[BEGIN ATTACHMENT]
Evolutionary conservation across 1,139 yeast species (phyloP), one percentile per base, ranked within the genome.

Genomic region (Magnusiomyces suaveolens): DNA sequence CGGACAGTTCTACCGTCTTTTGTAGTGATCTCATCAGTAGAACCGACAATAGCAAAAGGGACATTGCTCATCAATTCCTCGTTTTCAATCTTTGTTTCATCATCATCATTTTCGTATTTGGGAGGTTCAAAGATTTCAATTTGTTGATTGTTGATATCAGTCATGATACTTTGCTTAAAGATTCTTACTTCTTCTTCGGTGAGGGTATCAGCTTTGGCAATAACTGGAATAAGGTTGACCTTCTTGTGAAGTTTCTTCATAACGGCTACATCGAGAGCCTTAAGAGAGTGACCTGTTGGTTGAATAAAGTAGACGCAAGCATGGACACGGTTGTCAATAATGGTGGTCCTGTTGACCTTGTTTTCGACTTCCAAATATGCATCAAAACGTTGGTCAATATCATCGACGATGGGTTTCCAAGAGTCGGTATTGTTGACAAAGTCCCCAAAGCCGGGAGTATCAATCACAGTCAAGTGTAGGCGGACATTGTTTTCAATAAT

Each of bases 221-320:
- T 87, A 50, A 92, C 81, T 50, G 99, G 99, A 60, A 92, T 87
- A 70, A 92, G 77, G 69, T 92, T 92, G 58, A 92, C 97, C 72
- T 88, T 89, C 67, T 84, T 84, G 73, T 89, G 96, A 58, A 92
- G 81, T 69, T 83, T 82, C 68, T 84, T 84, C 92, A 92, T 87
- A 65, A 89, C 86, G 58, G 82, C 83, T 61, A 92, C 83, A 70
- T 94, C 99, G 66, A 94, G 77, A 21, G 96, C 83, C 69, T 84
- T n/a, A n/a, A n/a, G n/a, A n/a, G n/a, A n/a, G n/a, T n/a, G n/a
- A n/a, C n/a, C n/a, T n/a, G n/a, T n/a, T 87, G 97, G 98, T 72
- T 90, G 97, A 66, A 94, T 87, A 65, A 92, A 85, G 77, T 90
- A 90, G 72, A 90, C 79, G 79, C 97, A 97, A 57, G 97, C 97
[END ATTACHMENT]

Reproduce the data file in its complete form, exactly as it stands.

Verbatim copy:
Evolutionary conservation across 1,139 yeast species (phyloP), one percentile per base, ranked within the genome.

Genomic region (Magnusiomyces suaveolens): DNA sequence CGGACAGTTCTACCGTCTTTTGTAGTGATCTCATCAGTAGAACCGACAATAGCAAAAGGGACATTGCTCATCAATTCCTCGTTTTCAATCTTTGTTTCATCATCATCATTTTCGTATTTGGGAGGTTCAAAGATTTCAATTTGTTGATTGTTGATATCAGTCATGATACTTTGCTTAAAGATTCTTACTTCTTCTTCGGTGAGGGTATCAGCTTTGGCAATAACTGGAATAAGGTTGACCTTCTTGTGAAGTTTCTTCATAACGGCTACATCGAGAGCCTTAAGAGAGTGACCTGTTGGTTGAATAAAGTAGACGCAAGCATGGACACGGTTGTCAATAATGGTGGTCCTGTTGACCTTGTTTTCGACTTCCAAATATGCATCAAAACGTTGGTCAATATCATCGACGATGGGTTTCCAAGAGTCGGTATTGTTGACAAAGTCCCCAAAGCCGGGAGTATCAATCACAGTCAAGTGTAGGCGGACATTGTTTTCAATAAT

Each of bases 221-320:
- T 87, A 50, A 92, C 81, T 50, G 99, G 99, A 60, A 92, T 87
- A 70, A 92, G 77, G 69, T 92, T 92, G 58, A 92, C 97, C 72
- T 88, T 89, C 67, T 84, T 84, G 73, T 89, G 96, A 58, A 92
- G 81, T 69, T 83, T 82, C 68, T 84, T 84, C 92, A 92, T 87
- A 65, A 89, C 86, G 58, G 82, C 83, T 61, A 92, C 83, A 70
- T 94, C 99, G 66, A 94, G 77, A 21, G 96, C 83, C 69, T 84
- T n/a, A n/a, A n/a, G n/a, A n/a, G n/a, A n/a, G n/a, T n/a, G n/a
- A n/a, C n/a, C n/a, T n/a, G n/a, T n/a, T 87, G 97, G 98, T 72
- T 90, G 97, A 66, A 94, T 87, A 65, A 92, A 85, G 77, T 90
- A 90, G 72, A 90, C 79, G 79, C 97, A 97, A 57, G 97, C 97